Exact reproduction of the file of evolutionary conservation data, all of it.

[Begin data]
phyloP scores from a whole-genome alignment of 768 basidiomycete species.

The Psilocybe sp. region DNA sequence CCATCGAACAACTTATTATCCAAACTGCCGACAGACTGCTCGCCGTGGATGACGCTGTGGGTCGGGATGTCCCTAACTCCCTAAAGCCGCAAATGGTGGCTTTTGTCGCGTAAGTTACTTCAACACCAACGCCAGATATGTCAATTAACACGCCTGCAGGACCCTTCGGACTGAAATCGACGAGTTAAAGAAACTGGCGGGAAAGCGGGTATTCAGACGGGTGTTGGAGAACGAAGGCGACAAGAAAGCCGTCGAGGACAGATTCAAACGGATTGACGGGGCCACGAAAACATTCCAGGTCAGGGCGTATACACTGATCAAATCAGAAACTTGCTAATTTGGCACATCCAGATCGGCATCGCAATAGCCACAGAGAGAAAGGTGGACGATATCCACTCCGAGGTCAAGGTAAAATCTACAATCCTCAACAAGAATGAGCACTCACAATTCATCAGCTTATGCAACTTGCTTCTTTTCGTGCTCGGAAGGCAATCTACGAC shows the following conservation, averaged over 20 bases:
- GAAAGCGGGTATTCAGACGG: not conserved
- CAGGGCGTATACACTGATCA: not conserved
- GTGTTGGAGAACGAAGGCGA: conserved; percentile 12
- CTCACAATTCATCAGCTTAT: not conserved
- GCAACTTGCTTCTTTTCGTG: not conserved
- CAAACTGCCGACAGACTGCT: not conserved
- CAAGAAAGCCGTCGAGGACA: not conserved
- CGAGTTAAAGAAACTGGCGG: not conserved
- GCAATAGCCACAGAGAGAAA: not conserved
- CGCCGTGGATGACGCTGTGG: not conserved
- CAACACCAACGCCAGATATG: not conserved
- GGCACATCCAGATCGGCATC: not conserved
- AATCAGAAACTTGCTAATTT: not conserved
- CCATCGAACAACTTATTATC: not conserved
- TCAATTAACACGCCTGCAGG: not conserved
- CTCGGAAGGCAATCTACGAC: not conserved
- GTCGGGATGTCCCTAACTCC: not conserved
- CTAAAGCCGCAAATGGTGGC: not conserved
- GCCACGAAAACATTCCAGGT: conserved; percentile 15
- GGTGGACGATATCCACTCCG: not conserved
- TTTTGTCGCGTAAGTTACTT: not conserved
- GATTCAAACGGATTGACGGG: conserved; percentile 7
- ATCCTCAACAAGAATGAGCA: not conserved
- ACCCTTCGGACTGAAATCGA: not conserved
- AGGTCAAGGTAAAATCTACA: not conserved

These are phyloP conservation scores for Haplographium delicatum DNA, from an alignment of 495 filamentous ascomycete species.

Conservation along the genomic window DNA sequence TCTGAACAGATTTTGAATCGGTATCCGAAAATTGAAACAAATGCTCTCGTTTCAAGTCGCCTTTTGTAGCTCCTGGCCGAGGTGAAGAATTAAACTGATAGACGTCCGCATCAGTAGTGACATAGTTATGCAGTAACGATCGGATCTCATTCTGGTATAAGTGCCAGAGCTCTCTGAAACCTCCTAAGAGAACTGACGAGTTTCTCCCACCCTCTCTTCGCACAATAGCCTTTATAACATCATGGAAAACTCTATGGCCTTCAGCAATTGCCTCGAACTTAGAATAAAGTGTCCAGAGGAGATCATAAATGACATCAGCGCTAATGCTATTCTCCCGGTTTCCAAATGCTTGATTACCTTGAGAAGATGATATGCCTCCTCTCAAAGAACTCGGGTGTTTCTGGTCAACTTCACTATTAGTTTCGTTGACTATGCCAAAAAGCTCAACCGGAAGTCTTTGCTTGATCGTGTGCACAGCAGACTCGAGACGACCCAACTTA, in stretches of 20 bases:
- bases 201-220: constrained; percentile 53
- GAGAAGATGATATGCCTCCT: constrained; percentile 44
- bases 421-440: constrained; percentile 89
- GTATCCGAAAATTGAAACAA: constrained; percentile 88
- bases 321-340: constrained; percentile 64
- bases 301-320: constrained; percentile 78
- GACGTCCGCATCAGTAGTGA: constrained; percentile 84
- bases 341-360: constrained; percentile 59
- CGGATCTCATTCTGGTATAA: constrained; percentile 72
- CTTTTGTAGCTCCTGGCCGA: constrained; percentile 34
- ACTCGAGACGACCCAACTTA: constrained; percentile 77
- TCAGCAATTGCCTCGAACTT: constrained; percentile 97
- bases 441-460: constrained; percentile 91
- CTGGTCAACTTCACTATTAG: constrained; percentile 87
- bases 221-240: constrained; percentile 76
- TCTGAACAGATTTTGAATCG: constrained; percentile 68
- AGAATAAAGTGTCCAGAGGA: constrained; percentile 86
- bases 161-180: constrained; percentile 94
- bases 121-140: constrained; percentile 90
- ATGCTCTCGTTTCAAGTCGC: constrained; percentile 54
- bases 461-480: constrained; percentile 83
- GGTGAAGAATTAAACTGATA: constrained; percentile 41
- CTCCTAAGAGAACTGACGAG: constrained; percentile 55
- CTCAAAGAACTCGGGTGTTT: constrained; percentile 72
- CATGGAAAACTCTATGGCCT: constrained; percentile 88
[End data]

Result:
phyloP scores from a whole-genome alignment of 768 basidiomycete species.

The Psilocybe sp. region DNA sequence CCATCGAACAACTTATTATCCAAACTGCCGACAGACTGCTCGCCGTGGATGACGCTGTGGGTCGGGATGTCCCTAACTCCCTAAAGCCGCAAATGGTGGCTTTTGTCGCGTAAGTTACTTCAACACCAACGCCAGATATGTCAATTAACACGCCTGCAGGACCCTTCGGACTGAAATCGACGAGTTAAAGAAACTGGCGGGAAAGCGGGTATTCAGACGGGTGTTGGAGAACGAAGGCGACAAGAAAGCCGTCGAGGACAGATTCAAACGGATTGACGGGGCCACGAAAACATTCCAGGTCAGGGCGTATACACTGATCAAATCAGAAACTTGCTAATTTGGCACATCCAGATCGGCATCGCAATAGCCACAGAGAGAAAGGTGGACGATATCCACTCCGAGGTCAAGGTAAAATCTACAATCCTCAACAAGAATGAGCACTCACAATTCATCAGCTTATGCAACTTGCTTCTTTTCGTGCTCGGAAGGCAATCTACGAC shows the following conservation, averaged over 20 bases:
- GAAAGCGGGTATTCAGACGG: not conserved
- CAGGGCGTATACACTGATCA: not conserved
- GTGTTGGAGAACGAAGGCGA: conserved; percentile 12
- CTCACAATTCATCAGCTTAT: not conserved
- GCAACTTGCTTCTTTTCGTG: not conserved
- CAAACTGCCGACAGACTGCT: not conserved
- CAAGAAAGCCGTCGAGGACA: not conserved
- CGAGTTAAAGAAACTGGCGG: not conserved
- GCAATAGCCACAGAGAGAAA: not conserved
- CGCCGTGGATGACGCTGTGG: not conserved
- CAACACCAACGCCAGATATG: not conserved
- GGCACATCCAGATCGGCATC: not conserved
- AATCAGAAACTTGCTAATTT: not conserved
- CCATCGAACAACTTATTATC: not conserved
- TCAATTAACACGCCTGCAGG: not conserved
- CTCGGAAGGCAATCTACGAC: not conserved
- GTCGGGATGTCCCTAACTCC: not conserved
- CTAAAGCCGCAAATGGTGGC: not conserved
- GCCACGAAAACATTCCAGGT: conserved; percentile 15
- GGTGGACGATATCCACTCCG: not conserved
- TTTTGTCGCGTAAGTTACTT: not conserved
- GATTCAAACGGATTGACGGG: conserved; percentile 7
- ATCCTCAACAAGAATGAGCA: not conserved
- ACCCTTCGGACTGAAATCGA: not conserved
- AGGTCAAGGTAAAATCTACA: not conserved

These are phyloP conservation scores for Haplographium delicatum DNA, from an alignment of 495 filamentous ascomycete species.

Conservation along the genomic window DNA sequence TCTGAACAGATTTTGAATCGGTATCCGAAAATTGAAACAAATGCTCTCGTTTCAAGTCGCCTTTTGTAGCTCCTGGCCGAGGTGAAGAATTAAACTGATAGACGTCCGCATCAGTAGTGACATAGTTATGCAGTAACGATCGGATCTCATTCTGGTATAAGTGCCAGAGCTCTCTGAAACCTCCTAAGAGAACTGACGAGTTTCTCCCACCCTCTCTTCGCACAATAGCCTTTATAACATCATGGAAAACTCTATGGCCTTCAGCAATTGCCTCGAACTTAGAATAAAGTGTCCAGAGGAGATCATAAATGACATCAGCGCTAATGCTATTCTCCCGGTTTCCAAATGCTTGATTACCTTGAGAAGATGATATGCCTCCTCTCAAAGAACTCGGGTGTTTCTGGTCAACTTCACTATTAGTTTCGTTGACTATGCCAAAAAGCTCAACCGGAAGTCTTTGCTTGATCGTGTGCACAGCAGACTCGAGACGACCCAACTTA, in stretches of 20 bases:
- bases 201-220: constrained; percentile 53
- GAGAAGATGATATGCCTCCT: constrained; percentile 44
- bases 421-440: constrained; percentile 89
- GTATCCGAAAATTGAAACAA: constrained; percentile 88
- bases 321-340: constrained; percentile 64
- bases 301-320: constrained; percentile 78
- GACGTCCGCATCAGTAGTGA: constrained; percentile 84
- bases 341-360: constrained; percentile 59
- CGGATCTCATTCTGGTATAA: constrained; percentile 72
- CTTTTGTAGCTCCTGGCCGA: constrained; percentile 34
- ACTCGAGACGACCCAACTTA: constrained; percentile 77
- TCAGCAATTGCCTCGAACTT: constrained; percentile 97
- bases 441-460: constrained; percentile 91
- CTGGTCAACTTCACTATTAG: constrained; percentile 87
- bases 221-240: constrained; percentile 76
- TCTGAACAGATTTTGAATCG: constrained; percentile 68
- AGAATAAAGTGTCCAGAGGA: constrained; percentile 86
- bases 161-180: constrained; percentile 94
- bases 121-140: constrained; percentile 90
- ATGCTCTCGTTTCAAGTCGC: constrained; percentile 54
- bases 461-480: constrained; percentile 83
- GGTGAAGAATTAAACTGATA: constrained; percentile 41
- CTCCTAAGAGAACTGACGAG: constrained; percentile 55
- CTCAAAGAACTCGGGTGTTT: constrained; percentile 72
- CATGGAAAACTCTATGGCCT: constrained; percentile 88